Red Lion Controls Inc.'s PAX2A Dual Line
Display Meter can display input, total, minimum, maximum or setpoints on a
0.7-inch-high, six-digit main LCD display. This main display offers three
programmable, easy-to-read colors: red, orange and green. Color change can be
tied to the setpoints, providing the operator with a visual display of changing
conditions in the application - with updates up to 160 times per sec. The panel
meter also features a second display line - with a 0.35-inch-high, nine-digit
green LCD display that can also be programmed for any of the above parameters
and accommodates totalizing applications that easily exceed a normal six-digit
display. A three-digit programmable custom unit indicator is also available.
dual line display meter provides universal functionality, including universal
input. The same meter accepts dc current, dc voltage, process signal, and
thermocouple and RTD temperature sensor inputs. PAX2A also supports universal
power input - from 50 to 25 V ac or 21.6 to 250V dc. Built-in Modbus
communications in addition to field installable option cards: RS232, RS485,
DeviceNet and Profibus allow communications across a multitude of protocols.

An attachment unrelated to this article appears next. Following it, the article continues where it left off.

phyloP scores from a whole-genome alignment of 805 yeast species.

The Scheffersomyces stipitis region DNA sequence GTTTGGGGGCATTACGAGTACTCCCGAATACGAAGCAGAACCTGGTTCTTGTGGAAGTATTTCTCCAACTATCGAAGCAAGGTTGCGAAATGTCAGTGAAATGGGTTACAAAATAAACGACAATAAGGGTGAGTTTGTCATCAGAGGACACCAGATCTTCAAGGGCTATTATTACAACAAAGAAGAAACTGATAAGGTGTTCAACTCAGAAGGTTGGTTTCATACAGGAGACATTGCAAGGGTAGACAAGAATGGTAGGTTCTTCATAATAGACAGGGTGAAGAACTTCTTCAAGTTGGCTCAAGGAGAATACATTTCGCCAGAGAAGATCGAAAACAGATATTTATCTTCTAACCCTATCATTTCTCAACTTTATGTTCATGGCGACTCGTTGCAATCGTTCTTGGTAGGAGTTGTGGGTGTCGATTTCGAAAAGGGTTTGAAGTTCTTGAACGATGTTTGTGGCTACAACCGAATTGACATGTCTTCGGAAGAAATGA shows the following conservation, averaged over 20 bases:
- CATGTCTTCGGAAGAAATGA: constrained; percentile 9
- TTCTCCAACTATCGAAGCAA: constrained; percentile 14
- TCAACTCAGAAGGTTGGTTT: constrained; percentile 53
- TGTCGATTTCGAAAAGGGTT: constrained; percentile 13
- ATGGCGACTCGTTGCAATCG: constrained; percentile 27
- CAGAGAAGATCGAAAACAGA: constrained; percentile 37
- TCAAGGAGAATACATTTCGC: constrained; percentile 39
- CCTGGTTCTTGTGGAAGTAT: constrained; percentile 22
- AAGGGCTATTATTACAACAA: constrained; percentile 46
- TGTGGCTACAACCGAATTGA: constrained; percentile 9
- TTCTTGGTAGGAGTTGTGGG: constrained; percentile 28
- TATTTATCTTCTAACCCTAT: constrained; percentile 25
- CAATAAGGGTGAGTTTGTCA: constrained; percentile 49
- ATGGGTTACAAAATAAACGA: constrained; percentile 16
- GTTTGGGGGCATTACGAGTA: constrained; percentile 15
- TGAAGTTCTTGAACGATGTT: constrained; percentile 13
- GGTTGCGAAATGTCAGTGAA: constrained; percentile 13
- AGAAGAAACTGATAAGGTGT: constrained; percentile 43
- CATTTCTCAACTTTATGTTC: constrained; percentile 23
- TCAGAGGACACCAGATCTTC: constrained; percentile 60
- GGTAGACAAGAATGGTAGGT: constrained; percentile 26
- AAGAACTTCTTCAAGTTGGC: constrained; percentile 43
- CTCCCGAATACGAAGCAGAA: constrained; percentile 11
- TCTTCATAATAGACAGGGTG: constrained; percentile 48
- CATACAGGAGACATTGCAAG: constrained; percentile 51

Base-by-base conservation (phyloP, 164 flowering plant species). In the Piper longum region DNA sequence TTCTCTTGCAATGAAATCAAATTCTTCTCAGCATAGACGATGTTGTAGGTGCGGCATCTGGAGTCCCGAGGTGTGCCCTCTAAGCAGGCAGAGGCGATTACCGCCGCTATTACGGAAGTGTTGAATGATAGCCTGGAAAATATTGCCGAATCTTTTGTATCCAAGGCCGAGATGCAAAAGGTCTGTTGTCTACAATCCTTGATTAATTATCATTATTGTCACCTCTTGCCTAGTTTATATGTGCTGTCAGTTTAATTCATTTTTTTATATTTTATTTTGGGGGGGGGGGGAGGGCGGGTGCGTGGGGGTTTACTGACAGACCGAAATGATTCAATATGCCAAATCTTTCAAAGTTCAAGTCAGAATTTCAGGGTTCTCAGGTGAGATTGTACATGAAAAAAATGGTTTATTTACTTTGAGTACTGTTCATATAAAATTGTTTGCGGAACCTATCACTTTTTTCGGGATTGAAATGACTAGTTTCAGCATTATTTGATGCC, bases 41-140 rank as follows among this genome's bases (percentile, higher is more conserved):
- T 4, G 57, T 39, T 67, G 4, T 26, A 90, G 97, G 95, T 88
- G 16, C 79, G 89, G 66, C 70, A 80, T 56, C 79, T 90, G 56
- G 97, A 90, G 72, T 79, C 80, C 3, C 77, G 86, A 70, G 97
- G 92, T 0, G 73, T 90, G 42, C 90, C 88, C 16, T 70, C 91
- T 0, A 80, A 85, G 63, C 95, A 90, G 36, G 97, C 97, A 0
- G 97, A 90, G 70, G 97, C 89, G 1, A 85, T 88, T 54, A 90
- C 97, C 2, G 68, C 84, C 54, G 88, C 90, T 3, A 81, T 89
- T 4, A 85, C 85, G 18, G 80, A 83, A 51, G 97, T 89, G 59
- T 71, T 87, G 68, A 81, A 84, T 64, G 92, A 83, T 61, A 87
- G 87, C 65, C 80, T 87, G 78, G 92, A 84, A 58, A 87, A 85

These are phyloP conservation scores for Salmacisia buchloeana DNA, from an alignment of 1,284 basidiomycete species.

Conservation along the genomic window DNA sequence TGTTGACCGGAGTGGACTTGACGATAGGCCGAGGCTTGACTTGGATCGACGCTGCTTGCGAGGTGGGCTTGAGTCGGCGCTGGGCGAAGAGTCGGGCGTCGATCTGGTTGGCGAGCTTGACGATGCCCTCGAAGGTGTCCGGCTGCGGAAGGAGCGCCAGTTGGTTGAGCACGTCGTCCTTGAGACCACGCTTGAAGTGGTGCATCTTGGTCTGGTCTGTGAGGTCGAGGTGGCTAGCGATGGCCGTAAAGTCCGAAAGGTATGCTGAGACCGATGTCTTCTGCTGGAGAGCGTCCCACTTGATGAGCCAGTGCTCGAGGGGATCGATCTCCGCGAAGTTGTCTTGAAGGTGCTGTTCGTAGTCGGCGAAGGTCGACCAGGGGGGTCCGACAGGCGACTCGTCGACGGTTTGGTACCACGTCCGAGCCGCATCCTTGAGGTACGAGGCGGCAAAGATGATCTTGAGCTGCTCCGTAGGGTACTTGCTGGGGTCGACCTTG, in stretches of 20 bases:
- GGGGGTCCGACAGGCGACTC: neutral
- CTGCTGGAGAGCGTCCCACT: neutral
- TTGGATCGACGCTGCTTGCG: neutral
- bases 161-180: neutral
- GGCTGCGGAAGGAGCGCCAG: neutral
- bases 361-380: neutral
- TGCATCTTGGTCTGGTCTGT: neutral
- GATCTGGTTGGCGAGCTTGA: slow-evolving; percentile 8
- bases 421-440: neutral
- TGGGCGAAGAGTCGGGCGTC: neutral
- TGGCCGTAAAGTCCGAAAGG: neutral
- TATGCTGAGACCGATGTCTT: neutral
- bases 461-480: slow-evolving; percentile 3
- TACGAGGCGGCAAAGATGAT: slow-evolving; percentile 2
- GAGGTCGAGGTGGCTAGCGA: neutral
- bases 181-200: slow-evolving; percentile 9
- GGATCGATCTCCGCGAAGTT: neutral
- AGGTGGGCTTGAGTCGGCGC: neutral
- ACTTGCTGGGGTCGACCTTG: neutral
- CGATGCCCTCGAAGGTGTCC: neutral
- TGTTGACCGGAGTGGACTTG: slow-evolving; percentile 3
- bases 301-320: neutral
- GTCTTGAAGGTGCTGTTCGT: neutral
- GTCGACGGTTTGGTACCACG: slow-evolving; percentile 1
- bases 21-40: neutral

In a bid to boost the viability of lithium-based electric car batteries, a team at Lawrence Berkeley National Laboratory has developed a chemistry that could possibly double an EV’s driving range while cutting its battery cost in half.
Using Siemens NX software, a team of engineering students from the University of Michigan built an electric vehicle and raced in the 2013 Bridgestone World Solar Challenge. One of those students blogged for Design News throughout the race.
Robots that walk have come a long way from simple barebones walking machines or pairs of legs without an upper body and head. Much of the research these days focuses on making more humanoid robots. But they are not all created equal.
For industrial control applications, or even a simple assembly line, that machine can go almost 24/7 without a break. But what happens when the task is a little more complex? That’s where the “smart” machine would come in. The smart machine is one that has some simple (or complex in some cases) processing capability to be able to adapt to changing conditions. Such machines are suited for a host of applications, including automotive, aerospace, defense, medical, computers and electronics, telecommunications, consumer goods, and so on. This discussion will examine what’s possible with smart machines, and what tradeoffs need to be made to implement such a solution.